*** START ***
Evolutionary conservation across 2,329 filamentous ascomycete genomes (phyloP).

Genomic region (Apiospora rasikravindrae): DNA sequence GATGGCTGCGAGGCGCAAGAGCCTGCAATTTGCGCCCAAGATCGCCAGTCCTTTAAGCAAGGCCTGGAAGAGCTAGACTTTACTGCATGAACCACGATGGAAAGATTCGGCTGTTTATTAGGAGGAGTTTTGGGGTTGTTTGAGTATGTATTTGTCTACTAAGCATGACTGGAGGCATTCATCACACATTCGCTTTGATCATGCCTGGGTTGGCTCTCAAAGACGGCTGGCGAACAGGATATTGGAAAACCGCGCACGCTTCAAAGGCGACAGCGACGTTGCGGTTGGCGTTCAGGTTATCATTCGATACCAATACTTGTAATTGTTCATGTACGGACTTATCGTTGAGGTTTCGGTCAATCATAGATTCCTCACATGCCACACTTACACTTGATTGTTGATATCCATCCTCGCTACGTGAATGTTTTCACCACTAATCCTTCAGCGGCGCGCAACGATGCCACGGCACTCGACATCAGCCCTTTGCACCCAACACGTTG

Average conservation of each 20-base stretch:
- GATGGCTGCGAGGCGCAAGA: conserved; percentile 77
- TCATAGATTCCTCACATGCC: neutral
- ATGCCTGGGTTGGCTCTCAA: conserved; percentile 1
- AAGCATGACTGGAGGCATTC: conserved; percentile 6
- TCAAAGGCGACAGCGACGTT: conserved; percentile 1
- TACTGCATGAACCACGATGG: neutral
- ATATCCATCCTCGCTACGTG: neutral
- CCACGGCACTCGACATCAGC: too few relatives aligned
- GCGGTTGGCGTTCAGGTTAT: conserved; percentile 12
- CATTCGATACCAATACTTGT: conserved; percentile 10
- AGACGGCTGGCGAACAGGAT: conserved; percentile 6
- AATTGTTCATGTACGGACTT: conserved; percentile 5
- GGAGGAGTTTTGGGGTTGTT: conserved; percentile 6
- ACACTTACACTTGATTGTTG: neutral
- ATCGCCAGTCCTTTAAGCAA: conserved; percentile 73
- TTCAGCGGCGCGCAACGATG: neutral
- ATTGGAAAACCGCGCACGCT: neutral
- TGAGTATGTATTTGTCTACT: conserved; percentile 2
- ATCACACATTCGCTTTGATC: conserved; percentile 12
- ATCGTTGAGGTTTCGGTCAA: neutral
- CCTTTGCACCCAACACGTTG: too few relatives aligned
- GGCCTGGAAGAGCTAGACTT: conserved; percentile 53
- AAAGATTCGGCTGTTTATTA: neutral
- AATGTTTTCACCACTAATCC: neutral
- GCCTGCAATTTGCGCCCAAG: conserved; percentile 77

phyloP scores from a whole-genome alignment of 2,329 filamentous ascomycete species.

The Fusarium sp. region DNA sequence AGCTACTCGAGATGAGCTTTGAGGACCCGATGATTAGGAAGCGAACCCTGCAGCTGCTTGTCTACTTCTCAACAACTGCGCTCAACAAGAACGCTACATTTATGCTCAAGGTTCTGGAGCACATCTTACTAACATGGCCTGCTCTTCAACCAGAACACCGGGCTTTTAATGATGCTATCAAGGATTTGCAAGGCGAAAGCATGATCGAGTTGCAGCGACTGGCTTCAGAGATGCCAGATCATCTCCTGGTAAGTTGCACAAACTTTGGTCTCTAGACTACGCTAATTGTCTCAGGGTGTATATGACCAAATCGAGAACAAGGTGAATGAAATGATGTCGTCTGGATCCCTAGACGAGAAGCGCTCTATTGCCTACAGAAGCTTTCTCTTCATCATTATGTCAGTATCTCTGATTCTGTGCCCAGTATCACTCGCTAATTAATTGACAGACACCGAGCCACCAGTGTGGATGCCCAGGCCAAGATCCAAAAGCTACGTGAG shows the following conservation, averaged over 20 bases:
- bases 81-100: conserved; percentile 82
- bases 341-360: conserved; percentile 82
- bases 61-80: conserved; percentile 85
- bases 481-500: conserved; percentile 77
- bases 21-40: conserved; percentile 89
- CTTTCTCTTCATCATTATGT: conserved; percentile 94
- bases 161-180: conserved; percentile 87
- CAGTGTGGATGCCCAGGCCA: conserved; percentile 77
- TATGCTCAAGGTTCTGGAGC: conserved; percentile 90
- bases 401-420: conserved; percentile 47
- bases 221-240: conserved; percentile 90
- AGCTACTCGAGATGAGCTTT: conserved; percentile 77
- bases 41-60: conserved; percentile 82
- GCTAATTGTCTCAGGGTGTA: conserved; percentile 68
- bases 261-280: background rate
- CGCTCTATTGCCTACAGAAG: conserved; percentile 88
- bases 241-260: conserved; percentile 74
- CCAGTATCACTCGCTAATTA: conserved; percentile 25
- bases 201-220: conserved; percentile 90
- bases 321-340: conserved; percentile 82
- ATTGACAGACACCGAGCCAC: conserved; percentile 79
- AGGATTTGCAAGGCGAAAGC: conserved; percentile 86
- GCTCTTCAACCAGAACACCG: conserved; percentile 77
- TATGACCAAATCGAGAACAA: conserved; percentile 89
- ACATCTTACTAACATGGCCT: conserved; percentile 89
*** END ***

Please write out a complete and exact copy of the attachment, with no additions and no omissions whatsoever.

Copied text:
Evolutionary conservation across 2,329 filamentous ascomycete genomes (phyloP).

Genomic region (Apiospora rasikravindrae): DNA sequence GATGGCTGCGAGGCGCAAGAGCCTGCAATTTGCGCCCAAGATCGCCAGTCCTTTAAGCAAGGCCTGGAAGAGCTAGACTTTACTGCATGAACCACGATGGAAAGATTCGGCTGTTTATTAGGAGGAGTTTTGGGGTTGTTTGAGTATGTATTTGTCTACTAAGCATGACTGGAGGCATTCATCACACATTCGCTTTGATCATGCCTGGGTTGGCTCTCAAAGACGGCTGGCGAACAGGATATTGGAAAACCGCGCACGCTTCAAAGGCGACAGCGACGTTGCGGTTGGCGTTCAGGTTATCATTCGATACCAATACTTGTAATTGTTCATGTACGGACTTATCGTTGAGGTTTCGGTCAATCATAGATTCCTCACATGCCACACTTACACTTGATTGTTGATATCCATCCTCGCTACGTGAATGTTTTCACCACTAATCCTTCAGCGGCGCGCAACGATGCCACGGCACTCGACATCAGCCCTTTGCACCCAACACGTTG

Average conservation of each 20-base stretch:
- GATGGCTGCGAGGCGCAAGA: conserved; percentile 77
- TCATAGATTCCTCACATGCC: neutral
- ATGCCTGGGTTGGCTCTCAA: conserved; percentile 1
- AAGCATGACTGGAGGCATTC: conserved; percentile 6
- TCAAAGGCGACAGCGACGTT: conserved; percentile 1
- TACTGCATGAACCACGATGG: neutral
- ATATCCATCCTCGCTACGTG: neutral
- CCACGGCACTCGACATCAGC: too few relatives aligned
- GCGGTTGGCGTTCAGGTTAT: conserved; percentile 12
- CATTCGATACCAATACTTGT: conserved; percentile 10
- AGACGGCTGGCGAACAGGAT: conserved; percentile 6
- AATTGTTCATGTACGGACTT: conserved; percentile 5
- GGAGGAGTTTTGGGGTTGTT: conserved; percentile 6
- ACACTTACACTTGATTGTTG: neutral
- ATCGCCAGTCCTTTAAGCAA: conserved; percentile 73
- TTCAGCGGCGCGCAACGATG: neutral
- ATTGGAAAACCGCGCACGCT: neutral
- TGAGTATGTATTTGTCTACT: conserved; percentile 2
- ATCACACATTCGCTTTGATC: conserved; percentile 12
- ATCGTTGAGGTTTCGGTCAA: neutral
- CCTTTGCACCCAACACGTTG: too few relatives aligned
- GGCCTGGAAGAGCTAGACTT: conserved; percentile 53
- AAAGATTCGGCTGTTTATTA: neutral
- AATGTTTTCACCACTAATCC: neutral
- GCCTGCAATTTGCGCCCAAG: conserved; percentile 77

phyloP scores from a whole-genome alignment of 2,329 filamentous ascomycete species.

The Fusarium sp. region DNA sequence AGCTACTCGAGATGAGCTTTGAGGACCCGATGATTAGGAAGCGAACCCTGCAGCTGCTTGTCTACTTCTCAACAACTGCGCTCAACAAGAACGCTACATTTATGCTCAAGGTTCTGGAGCACATCTTACTAACATGGCCTGCTCTTCAACCAGAACACCGGGCTTTTAATGATGCTATCAAGGATTTGCAAGGCGAAAGCATGATCGAGTTGCAGCGACTGGCTTCAGAGATGCCAGATCATCTCCTGGTAAGTTGCACAAACTTTGGTCTCTAGACTACGCTAATTGTCTCAGGGTGTATATGACCAAATCGAGAACAAGGTGAATGAAATGATGTCGTCTGGATCCCTAGACGAGAAGCGCTCTATTGCCTACAGAAGCTTTCTCTTCATCATTATGTCAGTATCTCTGATTCTGTGCCCAGTATCACTCGCTAATTAATTGACAGACACCGAGCCACCAGTGTGGATGCCCAGGCCAAGATCCAAAAGCTACGTGAG shows the following conservation, averaged over 20 bases:
- bases 81-100: conserved; percentile 82
- bases 341-360: conserved; percentile 82
- bases 61-80: conserved; percentile 85
- bases 481-500: conserved; percentile 77
- bases 21-40: conserved; percentile 89
- CTTTCTCTTCATCATTATGT: conserved; percentile 94
- bases 161-180: conserved; percentile 87
- CAGTGTGGATGCCCAGGCCA: conserved; percentile 77
- TATGCTCAAGGTTCTGGAGC: conserved; percentile 90
- bases 401-420: conserved; percentile 47
- bases 221-240: conserved; percentile 90
- AGCTACTCGAGATGAGCTTT: conserved; percentile 77
- bases 41-60: conserved; percentile 82
- GCTAATTGTCTCAGGGTGTA: conserved; percentile 68
- bases 261-280: background rate
- CGCTCTATTGCCTACAGAAG: conserved; percentile 88
- bases 241-260: conserved; percentile 74
- CCAGTATCACTCGCTAATTA: conserved; percentile 25
- bases 201-220: conserved; percentile 90
- bases 321-340: conserved; percentile 82
- ATTGACAGACACCGAGCCAC: conserved; percentile 79
- AGGATTTGCAAGGCGAAAGC: conserved; percentile 86
- GCTCTTCAACCAGAACACCG: conserved; percentile 77
- TATGACCAAATCGAGAACAA: conserved; percentile 89
- ACATCTTACTAACATGGCCT: conserved; percentile 89